The Season 2 premiere of Gordon Ramsay’s 24 Hours to Hell and Back finds the hot-headed British chef traveling to New Orleans to save The Trolley Stop Cafe from closing its doors.
Viewers get a firsthand look into the eatery’s struggles on the episode, but the full story behind the cafe is much more detailed.
The Trolley Stop Cafe opened its doors in February 1995 and was the brainchild of Swedish immigrant Hans Karlsson and Lucian, Keith, and Connie Cascio. The foursome envisioned a restaurant that would offer reasonably priced traditional Southern comfort food (ladled out in hearty portions, of course!).
In January 2017, Paul and Ragnar Karlsson (Hans’ son and grandson, respectively) bought and took ownership of the cafe, maintaining that same vision.
Over the years, The Trolley Stop Cafe has become a tourist attraction, partially because of its reputation for high-quality food at rock-bottom prices and also because of its location – right in the heart of the Lower Garden District on historic Saint Charles Avenue and close to an actual streetcar stop.
The menu is small, but mighty: All three meals are served all day long. Patrons can choose from Southern staples like fried chicken and waffles, shrimp po’boys, red beans and rice, and pecan pie.
Previously, The Trolley Stop had a very extensive menu, but had to scale it back because it simply could not keep up with demand, with hopes of bringing back beloved dishes in the near future when business picks up.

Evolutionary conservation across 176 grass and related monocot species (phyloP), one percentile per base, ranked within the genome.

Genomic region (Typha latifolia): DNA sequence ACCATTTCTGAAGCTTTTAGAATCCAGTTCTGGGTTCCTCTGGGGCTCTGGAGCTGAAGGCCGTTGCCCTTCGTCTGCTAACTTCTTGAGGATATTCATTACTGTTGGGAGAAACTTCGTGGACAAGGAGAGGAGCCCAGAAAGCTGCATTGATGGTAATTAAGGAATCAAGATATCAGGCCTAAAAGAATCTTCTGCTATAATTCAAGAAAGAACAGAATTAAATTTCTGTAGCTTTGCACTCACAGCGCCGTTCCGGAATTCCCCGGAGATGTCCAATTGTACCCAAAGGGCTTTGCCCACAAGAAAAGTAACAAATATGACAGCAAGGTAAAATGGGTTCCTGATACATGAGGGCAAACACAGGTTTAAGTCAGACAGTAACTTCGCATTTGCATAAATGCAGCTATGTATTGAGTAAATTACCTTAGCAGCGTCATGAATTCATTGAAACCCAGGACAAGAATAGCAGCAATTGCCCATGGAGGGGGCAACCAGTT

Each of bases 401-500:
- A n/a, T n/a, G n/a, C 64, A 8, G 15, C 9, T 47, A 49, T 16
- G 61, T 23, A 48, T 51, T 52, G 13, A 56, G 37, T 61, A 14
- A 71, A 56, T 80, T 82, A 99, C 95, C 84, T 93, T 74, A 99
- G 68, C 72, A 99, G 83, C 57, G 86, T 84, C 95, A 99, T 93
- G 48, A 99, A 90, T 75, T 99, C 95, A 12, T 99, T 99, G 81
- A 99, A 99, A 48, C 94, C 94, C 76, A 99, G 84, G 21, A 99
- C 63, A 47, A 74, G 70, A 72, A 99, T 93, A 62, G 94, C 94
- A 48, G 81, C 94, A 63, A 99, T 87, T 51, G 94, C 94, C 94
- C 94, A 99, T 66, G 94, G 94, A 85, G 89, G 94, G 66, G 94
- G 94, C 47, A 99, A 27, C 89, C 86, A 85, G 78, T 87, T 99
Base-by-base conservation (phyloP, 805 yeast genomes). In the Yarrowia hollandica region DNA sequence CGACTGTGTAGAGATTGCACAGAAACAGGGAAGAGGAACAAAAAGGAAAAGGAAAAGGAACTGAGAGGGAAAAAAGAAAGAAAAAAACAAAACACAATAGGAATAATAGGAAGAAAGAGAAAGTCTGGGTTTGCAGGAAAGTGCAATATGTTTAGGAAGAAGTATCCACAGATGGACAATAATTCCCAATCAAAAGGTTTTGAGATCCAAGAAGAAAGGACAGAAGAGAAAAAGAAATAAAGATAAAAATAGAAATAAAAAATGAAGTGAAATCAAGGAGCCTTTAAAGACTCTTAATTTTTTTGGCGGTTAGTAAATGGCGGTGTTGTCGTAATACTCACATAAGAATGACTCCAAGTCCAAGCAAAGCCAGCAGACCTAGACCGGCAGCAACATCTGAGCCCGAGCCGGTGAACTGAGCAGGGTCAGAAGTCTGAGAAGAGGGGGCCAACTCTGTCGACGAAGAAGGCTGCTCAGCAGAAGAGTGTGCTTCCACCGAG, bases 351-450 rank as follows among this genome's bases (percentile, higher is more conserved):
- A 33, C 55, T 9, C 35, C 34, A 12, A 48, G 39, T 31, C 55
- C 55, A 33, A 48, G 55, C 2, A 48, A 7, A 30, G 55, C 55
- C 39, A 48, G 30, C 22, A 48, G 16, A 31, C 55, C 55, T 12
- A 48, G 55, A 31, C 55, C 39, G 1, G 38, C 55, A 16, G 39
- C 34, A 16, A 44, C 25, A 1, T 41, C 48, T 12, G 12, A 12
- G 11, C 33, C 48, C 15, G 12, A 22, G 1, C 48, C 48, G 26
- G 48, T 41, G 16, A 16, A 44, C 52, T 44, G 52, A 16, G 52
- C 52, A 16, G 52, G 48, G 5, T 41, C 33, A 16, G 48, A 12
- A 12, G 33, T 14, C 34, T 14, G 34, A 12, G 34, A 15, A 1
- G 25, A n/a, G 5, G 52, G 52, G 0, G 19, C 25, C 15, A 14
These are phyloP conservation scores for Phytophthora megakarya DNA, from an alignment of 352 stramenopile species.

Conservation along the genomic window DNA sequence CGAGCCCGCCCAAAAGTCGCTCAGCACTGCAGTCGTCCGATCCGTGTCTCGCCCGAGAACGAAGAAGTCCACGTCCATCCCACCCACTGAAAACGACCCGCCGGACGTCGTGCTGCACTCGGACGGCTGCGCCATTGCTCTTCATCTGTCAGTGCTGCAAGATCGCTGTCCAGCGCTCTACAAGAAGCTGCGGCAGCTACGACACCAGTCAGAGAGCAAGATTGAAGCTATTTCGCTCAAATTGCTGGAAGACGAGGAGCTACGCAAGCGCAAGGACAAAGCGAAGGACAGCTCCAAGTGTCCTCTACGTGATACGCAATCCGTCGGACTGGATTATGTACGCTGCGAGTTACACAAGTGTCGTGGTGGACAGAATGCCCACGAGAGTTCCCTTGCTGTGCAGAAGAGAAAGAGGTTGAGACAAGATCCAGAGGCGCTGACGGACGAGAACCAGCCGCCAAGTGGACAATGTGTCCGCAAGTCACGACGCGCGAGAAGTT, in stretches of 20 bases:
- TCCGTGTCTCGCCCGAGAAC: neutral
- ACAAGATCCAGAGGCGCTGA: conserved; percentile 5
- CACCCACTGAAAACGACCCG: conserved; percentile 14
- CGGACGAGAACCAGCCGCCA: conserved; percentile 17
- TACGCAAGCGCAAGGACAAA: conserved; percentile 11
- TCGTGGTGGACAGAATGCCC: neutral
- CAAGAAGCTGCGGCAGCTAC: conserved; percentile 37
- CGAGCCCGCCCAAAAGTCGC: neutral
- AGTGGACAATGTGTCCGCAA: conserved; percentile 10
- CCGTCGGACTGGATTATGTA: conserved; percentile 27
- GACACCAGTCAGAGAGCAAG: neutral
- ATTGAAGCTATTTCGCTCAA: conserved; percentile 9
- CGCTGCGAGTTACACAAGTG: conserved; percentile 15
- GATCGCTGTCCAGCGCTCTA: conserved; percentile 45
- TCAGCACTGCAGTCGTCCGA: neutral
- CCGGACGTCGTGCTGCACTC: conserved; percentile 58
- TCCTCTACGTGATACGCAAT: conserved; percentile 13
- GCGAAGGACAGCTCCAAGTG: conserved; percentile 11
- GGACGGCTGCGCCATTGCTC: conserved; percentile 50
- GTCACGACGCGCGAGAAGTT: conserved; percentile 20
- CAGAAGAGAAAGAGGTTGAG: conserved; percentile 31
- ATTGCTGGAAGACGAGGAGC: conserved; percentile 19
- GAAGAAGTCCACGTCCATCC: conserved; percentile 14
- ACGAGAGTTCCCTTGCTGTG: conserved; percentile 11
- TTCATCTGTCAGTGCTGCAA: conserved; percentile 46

According to the restaurant’s Facebook page, the old menu was eating into the business costs, literally — producing massive amounts of food waste and causing the establishment to “take drastic measures to stay open.” Drastic measures, indeed, if Gordon Ramsay is coming to visit your restaurant.
Yelp reviews are generally positive, with diners praising the restaurant for its hefty, delicious portions; friendly and prompt service, and its “homey atmosphere.” Facebook reviews are favorable as well, being recommended by nearly 1,500 people.
However, some reviews are less than enthusiastic, with patrons complaining of long waits, lackluster food, and meals arriving at tables either cold or lukewarm. Several diners also voiced their displeasure about the pared-down menu.
One thing’s for sure: This beloved eatery has certainly experienced its fair share of aches and pains over the years, but still remains a favorite. So will Gordon’s intervention keep The Trolley Stop Cafe from reaching the end of the road? We certainly hope so, though time will tell. We’ll be sure to check back!
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